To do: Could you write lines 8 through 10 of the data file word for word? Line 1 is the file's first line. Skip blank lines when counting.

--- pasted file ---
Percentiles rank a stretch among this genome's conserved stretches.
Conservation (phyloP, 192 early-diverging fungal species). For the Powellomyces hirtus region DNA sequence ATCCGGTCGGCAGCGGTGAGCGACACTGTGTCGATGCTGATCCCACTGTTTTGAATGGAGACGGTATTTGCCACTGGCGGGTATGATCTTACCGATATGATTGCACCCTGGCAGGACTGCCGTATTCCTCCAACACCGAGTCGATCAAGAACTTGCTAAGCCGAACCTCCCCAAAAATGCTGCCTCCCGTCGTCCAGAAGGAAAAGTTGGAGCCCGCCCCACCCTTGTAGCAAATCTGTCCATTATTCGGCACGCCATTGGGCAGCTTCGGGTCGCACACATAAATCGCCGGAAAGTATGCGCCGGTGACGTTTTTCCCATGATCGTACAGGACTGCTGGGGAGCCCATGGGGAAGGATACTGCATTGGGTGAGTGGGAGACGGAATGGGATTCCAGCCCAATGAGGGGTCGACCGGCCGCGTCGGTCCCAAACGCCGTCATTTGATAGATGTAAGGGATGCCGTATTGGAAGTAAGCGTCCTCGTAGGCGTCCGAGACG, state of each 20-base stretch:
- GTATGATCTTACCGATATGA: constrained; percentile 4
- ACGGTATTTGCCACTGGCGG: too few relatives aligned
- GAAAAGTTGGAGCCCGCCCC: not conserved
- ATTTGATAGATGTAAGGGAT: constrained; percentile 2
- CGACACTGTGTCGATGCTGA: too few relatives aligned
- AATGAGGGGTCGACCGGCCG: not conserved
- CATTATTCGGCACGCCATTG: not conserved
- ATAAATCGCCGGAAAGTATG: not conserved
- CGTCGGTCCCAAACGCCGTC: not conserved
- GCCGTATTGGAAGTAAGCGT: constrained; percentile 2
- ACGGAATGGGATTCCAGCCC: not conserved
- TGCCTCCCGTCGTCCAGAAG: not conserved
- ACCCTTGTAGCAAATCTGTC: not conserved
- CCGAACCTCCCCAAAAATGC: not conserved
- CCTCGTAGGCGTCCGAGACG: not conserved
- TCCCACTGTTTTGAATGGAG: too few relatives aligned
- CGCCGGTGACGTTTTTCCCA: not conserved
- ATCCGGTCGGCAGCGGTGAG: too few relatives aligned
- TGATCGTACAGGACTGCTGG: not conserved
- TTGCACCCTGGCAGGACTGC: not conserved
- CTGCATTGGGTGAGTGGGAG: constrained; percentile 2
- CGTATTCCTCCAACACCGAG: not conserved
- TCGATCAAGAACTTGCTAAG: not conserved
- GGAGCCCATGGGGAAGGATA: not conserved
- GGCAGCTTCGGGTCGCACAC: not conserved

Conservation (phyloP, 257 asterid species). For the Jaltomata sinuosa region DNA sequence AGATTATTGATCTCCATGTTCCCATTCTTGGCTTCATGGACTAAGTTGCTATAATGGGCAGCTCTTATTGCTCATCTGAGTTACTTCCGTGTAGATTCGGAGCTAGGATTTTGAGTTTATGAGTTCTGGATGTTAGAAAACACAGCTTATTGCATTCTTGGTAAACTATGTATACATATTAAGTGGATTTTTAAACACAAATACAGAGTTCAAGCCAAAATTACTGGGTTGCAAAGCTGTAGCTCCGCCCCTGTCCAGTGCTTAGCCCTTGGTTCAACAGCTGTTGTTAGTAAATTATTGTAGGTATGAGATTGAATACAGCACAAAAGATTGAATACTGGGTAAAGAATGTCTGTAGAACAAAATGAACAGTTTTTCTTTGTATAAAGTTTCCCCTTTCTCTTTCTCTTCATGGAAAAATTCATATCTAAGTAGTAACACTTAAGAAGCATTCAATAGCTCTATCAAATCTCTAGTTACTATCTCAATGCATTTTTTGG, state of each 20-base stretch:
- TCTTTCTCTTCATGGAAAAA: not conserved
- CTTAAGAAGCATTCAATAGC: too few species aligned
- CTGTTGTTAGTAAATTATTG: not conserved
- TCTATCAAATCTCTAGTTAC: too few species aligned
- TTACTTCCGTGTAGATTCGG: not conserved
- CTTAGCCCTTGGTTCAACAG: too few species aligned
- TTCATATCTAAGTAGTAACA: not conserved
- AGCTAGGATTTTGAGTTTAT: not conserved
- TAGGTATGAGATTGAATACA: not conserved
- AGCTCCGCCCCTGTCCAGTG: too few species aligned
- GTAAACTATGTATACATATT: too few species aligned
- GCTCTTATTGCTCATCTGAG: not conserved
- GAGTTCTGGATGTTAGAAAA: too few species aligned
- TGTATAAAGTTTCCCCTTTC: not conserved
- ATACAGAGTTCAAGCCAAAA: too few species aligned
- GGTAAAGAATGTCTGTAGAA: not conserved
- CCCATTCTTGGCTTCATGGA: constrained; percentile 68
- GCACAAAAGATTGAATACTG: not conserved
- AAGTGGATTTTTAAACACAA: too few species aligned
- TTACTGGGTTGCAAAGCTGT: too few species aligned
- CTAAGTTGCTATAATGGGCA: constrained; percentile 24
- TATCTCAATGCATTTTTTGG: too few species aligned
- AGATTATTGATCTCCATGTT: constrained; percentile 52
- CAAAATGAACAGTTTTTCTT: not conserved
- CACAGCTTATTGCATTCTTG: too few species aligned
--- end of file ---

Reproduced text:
- AATGAGGGGTCGACCGGCCG: not conserved
- CATTATTCGGCACGCCATTG: not conserved
- ATAAATCGCCGGAAAGTATG: not conserved